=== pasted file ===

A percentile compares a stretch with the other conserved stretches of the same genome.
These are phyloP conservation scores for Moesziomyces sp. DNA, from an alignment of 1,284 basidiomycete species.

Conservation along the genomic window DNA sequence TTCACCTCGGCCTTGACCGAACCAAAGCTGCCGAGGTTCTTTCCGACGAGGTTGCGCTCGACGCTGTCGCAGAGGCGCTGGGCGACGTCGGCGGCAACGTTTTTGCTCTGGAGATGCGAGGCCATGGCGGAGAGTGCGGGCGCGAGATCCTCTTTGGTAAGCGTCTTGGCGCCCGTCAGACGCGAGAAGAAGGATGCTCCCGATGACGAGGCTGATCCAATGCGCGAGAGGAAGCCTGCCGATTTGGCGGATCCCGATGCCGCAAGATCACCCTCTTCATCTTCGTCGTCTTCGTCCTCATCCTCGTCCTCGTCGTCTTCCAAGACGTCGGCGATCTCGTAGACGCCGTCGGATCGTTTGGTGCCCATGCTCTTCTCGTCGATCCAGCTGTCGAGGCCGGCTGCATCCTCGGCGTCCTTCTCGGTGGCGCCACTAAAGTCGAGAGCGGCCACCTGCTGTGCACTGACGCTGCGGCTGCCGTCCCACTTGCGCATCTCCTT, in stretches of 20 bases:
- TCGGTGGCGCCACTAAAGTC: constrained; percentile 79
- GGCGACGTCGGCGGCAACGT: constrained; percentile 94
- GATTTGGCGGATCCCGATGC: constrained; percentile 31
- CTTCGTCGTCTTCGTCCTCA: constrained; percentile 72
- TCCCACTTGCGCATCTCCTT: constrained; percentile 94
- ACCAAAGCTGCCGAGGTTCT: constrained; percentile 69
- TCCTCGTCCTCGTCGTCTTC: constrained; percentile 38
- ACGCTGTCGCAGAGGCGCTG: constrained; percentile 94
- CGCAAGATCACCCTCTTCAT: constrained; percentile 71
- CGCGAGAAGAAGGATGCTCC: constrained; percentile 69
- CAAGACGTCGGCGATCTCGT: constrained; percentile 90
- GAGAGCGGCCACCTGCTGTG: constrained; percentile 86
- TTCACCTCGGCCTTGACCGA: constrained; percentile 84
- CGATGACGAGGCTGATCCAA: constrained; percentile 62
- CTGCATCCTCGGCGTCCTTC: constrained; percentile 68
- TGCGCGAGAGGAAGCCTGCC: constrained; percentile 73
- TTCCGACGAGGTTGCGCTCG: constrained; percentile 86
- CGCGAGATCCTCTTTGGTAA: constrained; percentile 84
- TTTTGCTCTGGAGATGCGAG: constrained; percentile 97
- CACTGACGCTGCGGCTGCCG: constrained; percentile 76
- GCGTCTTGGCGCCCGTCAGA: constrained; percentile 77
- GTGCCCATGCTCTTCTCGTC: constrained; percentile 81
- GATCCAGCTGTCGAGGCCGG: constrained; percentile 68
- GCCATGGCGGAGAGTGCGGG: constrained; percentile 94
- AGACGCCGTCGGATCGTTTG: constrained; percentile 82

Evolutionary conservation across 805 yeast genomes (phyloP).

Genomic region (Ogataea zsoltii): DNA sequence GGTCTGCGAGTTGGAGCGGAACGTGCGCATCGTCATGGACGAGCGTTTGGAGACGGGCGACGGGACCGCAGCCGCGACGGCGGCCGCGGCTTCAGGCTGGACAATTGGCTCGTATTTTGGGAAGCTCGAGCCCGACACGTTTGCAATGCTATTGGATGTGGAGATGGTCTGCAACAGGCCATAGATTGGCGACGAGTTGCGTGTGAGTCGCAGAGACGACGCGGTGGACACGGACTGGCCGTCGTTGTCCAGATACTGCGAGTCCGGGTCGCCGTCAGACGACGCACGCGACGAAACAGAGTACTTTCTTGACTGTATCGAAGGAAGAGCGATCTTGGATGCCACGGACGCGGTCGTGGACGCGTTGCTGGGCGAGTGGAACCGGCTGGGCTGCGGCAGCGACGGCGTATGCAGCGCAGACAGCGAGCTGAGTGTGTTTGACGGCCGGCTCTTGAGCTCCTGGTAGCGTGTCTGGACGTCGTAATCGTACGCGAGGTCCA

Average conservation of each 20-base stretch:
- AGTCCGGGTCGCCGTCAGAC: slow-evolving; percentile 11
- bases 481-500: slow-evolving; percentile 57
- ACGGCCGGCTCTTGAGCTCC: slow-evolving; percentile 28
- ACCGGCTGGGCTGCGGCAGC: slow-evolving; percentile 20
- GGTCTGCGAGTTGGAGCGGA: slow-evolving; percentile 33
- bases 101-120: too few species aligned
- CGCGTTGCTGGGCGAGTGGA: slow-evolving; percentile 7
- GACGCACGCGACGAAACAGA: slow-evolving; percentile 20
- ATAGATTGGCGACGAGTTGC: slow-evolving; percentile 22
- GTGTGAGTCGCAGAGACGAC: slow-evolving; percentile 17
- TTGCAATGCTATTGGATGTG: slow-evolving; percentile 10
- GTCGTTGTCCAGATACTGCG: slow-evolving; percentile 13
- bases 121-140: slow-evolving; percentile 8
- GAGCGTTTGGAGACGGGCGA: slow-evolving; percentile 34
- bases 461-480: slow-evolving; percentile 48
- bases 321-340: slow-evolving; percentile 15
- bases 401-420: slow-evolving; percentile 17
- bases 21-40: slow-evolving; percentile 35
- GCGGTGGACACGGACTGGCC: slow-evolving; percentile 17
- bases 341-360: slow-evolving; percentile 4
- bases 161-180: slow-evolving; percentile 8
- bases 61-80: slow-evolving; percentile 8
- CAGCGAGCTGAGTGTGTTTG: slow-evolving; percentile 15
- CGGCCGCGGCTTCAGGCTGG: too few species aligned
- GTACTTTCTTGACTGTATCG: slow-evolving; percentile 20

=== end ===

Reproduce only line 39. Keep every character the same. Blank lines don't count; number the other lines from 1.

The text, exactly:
- GACGCACGCGACGAAACAGA: slow-evolving; percentile 20